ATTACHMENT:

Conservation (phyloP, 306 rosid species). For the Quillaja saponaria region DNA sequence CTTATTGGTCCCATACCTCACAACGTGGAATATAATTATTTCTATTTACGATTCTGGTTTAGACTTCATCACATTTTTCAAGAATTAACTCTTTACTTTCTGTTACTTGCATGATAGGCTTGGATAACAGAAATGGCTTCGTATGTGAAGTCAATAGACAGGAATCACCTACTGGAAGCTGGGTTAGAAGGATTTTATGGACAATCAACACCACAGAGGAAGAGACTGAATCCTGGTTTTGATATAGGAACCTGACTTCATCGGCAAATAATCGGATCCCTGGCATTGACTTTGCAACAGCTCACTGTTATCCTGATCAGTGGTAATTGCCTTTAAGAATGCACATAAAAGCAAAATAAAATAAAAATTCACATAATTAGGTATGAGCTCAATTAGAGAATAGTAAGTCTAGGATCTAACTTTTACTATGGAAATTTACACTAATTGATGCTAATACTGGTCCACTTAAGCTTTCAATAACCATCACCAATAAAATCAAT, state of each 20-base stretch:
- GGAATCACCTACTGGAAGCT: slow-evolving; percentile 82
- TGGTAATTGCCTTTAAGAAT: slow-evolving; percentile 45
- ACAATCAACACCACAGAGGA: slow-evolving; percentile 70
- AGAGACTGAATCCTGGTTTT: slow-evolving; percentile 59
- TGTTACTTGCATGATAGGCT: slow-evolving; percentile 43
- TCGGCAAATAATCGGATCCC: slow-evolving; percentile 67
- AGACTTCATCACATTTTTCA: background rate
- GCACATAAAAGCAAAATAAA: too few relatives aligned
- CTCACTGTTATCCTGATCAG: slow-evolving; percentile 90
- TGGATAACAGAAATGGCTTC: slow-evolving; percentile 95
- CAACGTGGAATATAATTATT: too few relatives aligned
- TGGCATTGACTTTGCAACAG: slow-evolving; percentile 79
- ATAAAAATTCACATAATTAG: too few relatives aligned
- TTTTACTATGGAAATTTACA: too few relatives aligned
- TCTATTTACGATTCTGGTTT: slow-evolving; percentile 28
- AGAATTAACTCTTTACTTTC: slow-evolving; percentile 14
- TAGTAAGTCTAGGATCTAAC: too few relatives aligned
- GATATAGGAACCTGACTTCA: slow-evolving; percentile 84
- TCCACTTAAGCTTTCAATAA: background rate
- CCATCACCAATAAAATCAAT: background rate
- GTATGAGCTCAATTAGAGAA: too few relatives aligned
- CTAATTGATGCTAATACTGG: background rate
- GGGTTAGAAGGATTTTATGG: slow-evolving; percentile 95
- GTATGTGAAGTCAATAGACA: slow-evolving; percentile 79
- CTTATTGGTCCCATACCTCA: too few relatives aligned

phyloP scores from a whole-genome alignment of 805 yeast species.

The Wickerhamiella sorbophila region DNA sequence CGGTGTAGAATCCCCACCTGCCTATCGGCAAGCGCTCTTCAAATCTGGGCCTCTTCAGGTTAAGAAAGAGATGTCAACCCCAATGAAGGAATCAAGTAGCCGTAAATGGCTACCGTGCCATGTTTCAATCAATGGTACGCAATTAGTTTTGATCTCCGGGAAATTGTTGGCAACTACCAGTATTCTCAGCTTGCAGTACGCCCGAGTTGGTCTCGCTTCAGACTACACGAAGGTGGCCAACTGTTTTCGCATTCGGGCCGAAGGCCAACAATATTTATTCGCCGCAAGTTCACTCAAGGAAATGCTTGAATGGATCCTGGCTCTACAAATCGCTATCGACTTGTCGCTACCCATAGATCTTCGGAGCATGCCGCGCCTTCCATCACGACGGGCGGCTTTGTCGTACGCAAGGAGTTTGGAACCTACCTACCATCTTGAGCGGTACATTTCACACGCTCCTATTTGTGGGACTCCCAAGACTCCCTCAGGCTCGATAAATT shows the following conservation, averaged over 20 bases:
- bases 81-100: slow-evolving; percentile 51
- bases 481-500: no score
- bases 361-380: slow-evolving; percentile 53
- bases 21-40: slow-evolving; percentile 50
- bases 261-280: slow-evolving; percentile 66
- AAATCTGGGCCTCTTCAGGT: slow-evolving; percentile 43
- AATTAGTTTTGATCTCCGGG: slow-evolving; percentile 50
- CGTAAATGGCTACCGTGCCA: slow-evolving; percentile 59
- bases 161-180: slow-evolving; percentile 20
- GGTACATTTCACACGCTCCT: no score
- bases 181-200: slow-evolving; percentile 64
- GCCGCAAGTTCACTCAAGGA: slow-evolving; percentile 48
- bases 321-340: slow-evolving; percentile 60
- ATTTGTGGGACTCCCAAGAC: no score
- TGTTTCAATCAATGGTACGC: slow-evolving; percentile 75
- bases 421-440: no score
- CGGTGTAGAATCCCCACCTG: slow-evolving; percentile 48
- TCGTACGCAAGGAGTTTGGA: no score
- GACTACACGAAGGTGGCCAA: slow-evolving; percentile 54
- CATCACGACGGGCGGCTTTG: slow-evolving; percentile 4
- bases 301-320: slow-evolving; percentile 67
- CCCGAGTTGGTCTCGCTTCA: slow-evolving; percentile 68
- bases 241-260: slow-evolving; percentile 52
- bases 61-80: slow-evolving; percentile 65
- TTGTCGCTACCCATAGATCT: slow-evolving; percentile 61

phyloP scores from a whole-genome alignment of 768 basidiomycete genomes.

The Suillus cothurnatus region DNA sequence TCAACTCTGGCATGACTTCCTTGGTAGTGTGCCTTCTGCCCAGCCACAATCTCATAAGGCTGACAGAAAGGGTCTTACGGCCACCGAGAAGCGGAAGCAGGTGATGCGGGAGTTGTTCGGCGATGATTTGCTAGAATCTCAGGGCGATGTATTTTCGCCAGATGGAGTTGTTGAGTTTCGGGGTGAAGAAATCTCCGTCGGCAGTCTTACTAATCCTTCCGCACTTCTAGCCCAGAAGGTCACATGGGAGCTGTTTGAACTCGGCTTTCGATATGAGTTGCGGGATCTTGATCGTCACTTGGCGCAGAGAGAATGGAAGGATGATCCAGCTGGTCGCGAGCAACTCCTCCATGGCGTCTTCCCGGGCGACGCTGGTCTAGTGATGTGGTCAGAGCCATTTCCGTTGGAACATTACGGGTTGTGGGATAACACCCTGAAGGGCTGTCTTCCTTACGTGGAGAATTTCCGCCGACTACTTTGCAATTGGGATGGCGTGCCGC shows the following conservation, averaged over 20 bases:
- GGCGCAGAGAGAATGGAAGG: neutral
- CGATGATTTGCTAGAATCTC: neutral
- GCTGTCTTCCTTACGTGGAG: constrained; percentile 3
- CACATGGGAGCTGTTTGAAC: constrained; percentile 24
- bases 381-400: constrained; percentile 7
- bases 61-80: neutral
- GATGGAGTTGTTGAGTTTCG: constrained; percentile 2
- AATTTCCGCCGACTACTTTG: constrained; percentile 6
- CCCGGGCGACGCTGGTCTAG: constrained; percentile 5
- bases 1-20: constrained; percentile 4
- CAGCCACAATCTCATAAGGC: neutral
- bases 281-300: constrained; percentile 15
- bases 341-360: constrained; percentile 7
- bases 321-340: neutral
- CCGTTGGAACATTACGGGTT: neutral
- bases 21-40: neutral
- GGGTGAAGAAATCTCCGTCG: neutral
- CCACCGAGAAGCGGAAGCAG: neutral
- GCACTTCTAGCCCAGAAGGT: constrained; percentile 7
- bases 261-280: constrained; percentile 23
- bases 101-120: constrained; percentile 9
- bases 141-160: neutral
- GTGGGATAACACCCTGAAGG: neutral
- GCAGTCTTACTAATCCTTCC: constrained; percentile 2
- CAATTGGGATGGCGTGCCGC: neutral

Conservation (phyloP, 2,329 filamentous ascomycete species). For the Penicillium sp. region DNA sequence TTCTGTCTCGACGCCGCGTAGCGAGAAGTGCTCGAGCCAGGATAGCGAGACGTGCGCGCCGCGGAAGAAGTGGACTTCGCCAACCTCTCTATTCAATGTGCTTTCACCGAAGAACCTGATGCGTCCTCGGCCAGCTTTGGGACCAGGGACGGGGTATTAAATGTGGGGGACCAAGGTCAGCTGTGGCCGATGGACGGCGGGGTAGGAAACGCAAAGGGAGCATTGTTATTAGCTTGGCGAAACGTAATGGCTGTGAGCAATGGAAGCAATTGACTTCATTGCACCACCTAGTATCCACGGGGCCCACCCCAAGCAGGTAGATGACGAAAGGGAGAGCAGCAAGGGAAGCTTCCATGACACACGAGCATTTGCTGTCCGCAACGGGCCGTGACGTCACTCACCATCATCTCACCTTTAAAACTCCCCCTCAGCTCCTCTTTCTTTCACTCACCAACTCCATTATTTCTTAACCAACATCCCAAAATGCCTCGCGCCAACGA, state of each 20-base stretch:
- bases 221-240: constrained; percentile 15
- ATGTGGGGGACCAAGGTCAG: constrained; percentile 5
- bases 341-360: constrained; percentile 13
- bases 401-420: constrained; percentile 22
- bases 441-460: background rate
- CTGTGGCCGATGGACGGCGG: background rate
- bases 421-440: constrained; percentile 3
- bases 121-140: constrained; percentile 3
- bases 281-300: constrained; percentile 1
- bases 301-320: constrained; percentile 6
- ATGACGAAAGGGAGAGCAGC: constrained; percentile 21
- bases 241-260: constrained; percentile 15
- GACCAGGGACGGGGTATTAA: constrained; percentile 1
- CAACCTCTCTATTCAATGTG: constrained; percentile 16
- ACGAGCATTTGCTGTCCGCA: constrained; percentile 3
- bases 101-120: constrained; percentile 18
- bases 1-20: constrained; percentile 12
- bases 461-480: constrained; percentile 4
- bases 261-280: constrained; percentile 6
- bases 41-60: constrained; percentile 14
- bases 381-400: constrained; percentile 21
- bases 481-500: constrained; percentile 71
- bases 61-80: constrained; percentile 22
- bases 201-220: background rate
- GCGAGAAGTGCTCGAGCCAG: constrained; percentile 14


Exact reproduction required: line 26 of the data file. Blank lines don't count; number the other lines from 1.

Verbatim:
- CTTATTGGTCCCATACCTCA: too few relatives aligned